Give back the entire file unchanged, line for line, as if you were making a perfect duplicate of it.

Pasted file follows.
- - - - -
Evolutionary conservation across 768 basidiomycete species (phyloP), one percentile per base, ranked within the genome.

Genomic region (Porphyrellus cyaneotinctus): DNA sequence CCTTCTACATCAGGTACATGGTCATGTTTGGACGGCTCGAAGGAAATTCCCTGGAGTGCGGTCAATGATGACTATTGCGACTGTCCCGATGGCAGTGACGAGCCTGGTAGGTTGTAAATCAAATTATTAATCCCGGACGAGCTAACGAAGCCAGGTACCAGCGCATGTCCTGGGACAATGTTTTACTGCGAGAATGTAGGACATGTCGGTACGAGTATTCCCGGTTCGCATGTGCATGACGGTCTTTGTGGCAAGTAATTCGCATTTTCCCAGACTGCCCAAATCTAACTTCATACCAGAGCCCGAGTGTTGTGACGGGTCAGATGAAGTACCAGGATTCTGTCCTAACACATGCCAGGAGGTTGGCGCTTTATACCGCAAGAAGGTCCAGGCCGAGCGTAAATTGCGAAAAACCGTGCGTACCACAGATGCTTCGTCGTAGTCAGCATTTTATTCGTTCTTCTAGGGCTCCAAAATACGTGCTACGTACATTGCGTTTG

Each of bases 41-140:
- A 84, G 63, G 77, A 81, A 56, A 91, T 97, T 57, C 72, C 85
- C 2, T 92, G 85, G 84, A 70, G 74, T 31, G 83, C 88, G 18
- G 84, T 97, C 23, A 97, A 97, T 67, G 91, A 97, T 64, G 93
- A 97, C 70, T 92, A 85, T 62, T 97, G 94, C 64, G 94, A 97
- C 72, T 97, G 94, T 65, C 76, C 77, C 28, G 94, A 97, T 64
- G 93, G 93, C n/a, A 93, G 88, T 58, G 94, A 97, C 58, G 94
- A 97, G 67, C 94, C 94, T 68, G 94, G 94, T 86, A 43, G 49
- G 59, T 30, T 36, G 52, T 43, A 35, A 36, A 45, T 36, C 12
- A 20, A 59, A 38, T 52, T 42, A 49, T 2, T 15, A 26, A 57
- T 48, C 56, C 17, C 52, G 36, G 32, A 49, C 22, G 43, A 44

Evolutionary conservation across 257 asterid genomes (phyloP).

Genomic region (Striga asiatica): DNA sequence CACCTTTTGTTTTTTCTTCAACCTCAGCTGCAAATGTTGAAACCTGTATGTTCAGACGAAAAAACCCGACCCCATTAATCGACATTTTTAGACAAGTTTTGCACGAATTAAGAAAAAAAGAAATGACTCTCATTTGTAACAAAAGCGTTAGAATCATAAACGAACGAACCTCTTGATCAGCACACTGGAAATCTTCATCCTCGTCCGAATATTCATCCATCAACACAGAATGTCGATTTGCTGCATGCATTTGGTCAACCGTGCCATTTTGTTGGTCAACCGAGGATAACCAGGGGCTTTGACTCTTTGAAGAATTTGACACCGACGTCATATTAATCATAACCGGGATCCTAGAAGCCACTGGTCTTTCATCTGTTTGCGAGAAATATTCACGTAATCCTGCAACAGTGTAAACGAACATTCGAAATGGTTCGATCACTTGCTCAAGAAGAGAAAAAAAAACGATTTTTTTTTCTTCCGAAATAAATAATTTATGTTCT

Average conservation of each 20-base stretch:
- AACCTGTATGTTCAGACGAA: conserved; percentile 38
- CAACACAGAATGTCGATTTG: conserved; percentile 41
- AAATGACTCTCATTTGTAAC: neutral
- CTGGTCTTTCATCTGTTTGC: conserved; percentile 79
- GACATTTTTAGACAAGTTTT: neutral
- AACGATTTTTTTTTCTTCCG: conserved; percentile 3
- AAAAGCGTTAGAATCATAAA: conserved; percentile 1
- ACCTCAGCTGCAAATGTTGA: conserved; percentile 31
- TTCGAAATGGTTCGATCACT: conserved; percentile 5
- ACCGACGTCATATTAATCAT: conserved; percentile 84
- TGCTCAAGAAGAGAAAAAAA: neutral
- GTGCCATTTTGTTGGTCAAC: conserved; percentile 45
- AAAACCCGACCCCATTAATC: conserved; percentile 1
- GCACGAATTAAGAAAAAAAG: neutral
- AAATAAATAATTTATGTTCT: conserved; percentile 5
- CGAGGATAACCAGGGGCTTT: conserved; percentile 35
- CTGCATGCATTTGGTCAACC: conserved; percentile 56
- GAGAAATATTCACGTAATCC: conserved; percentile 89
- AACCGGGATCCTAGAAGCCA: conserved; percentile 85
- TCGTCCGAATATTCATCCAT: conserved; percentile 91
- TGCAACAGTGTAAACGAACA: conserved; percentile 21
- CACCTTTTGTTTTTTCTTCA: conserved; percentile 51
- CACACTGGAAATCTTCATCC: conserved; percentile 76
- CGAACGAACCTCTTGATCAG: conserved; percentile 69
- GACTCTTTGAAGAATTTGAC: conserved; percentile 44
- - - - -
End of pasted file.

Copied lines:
Evolutionary conservation across 768 basidiomycete species (phyloP), one percentile per base, ranked within the genome.

Genomic region (Porphyrellus cyaneotinctus): DNA sequence CCTTCTACATCAGGTACATGGTCATGTTTGGACGGCTCGAAGGAAATTCCCTGGAGTGCGGTCAATGATGACTATTGCGACTGTCCCGATGGCAGTGACGAGCCTGGTAGGTTGTAAATCAAATTATTAATCCCGGACGAGCTAACGAAGCCAGGTACCAGCGCATGTCCTGGGACAATGTTTTACTGCGAGAATGTAGGACATGTCGGTACGAGTATTCCCGGTTCGCATGTGCATGACGGTCTTTGTGGCAAGTAATTCGCATTTTCCCAGACTGCCCAAATCTAACTTCATACCAGAGCCCGAGTGTTGTGACGGGTCAGATGAAGTACCAGGATTCTGTCCTAACACATGCCAGGAGGTTGGCGCTTTATACCGCAAGAAGGTCCAGGCCGAGCGTAAATTGCGAAAAACCGTGCGTACCACAGATGCTTCGTCGTAGTCAGCATTTTATTCGTTCTTCTAGGGCTCCAAAATACGTGCTACGTACATTGCGTTTG

Each of bases 41-140:
- A 84, G 63, G 77, A 81, A 56, A 91, T 97, T 57, C 72, C 85
- C 2, T 92, G 85, G 84, A 70, G 74, T 31, G 83, C 88, G 18
- G 84, T 97, C 23, A 97, A 97, T 67, G 91, A 97, T 64, G 93
- A 97, C 70, T 92, A 85, T 62, T 97, G 94, C 64, G 94, A 97
- C 72, T 97, G 94, T 65, C 76, C 77, C 28, G 94, A 97, T 64
- G 93, G 93, C n/a, A 93, G 88, T 58, G 94, A 97, C 58, G 94
- A 97, G 67, C 94, C 94, T 68, G 94, G 94, T 86, A 43, G 49
- G 59, T 30, T 36, G 52, T 43, A 35, A 36, A 45, T 36, C 12
- A 20, A 59, A 38, T 52, T 42, A 49, T 2, T 15, A 26, A 57
- T 48, C 56, C 17, C 52, G 36, G 32, A 49, C 22, G 43, A 44

Evolutionary conservation across 257 asterid genomes (phyloP).

Genomic region (Striga asiatica): DNA sequence CACCTTTTGTTTTTTCTTCAACCTCAGCTGCAAATGTTGAAACCTGTATGTTCAGACGAAAAAACCCGACCCCATTAATCGACATTTTTAGACAAGTTTTGCACGAATTAAGAAAAAAAGAAATGACTCTCATTTGTAACAAAAGCGTTAGAATCATAAACGAACGAACCTCTTGATCAGCACACTGGAAATCTTCATCCTCGTCCGAATATTCATCCATCAACACAGAATGTCGATTTGCTGCATGCATTTGGTCAACCGTGCCATTTTGTTGGTCAACCGAGGATAACCAGGGGCTTTGACTCTTTGAAGAATTTGACACCGACGTCATATTAATCATAACCGGGATCCTAGAAGCCACTGGTCTTTCATCTGTTTGCGAGAAATATTCACGTAATCCTGCAACAGTGTAAACGAACATTCGAAATGGTTCGATCACTTGCTCAAGAAGAGAAAAAAAAACGATTTTTTTTTCTTCCGAAATAAATAATTTATGTTCT

Average conservation of each 20-base stretch:
- AACCTGTATGTTCAGACGAA: conserved; percentile 38
- CAACACAGAATGTCGATTTG: conserved; percentile 41
- AAATGACTCTCATTTGTAAC: neutral
- CTGGTCTTTCATCTGTTTGC: conserved; percentile 79
- GACATTTTTAGACAAGTTTT: neutral
- AACGATTTTTTTTTCTTCCG: conserved; percentile 3
- AAAAGCGTTAGAATCATAAA: conserved; percentile 1
- ACCTCAGCTGCAAATGTTGA: conserved; percentile 31
- TTCGAAATGGTTCGATCACT: conserved; percentile 5
- ACCGACGTCATATTAATCAT: conserved; percentile 84
- TGCTCAAGAAGAGAAAAAAA: neutral
- GTGCCATTTTGTTGGTCAAC: conserved; percentile 45
- AAAACCCGACCCCATTAATC: conserved; percentile 1
- GCACGAATTAAGAAAAAAAG: neutral
- AAATAAATAATTTATGTTCT: conserved; percentile 5
- CGAGGATAACCAGGGGCTTT: conserved; percentile 35
- CTGCATGCATTTGGTCAACC: conserved; percentile 56
- GAGAAATATTCACGTAATCC: conserved; percentile 89
- AACCGGGATCCTAGAAGCCA: conserved; percentile 85
- TCGTCCGAATATTCATCCAT: conserved; percentile 91
- TGCAACAGTGTAAACGAACA: conserved; percentile 21
- CACCTTTTGTTTTTTCTTCA: conserved; percentile 51
- CACACTGGAAATCTTCATCC: conserved; percentile 76
- CGAACGAACCTCTTGATCAG: conserved; percentile 69
- GACTCTTTGAAGAATTTGAC: conserved; percentile 44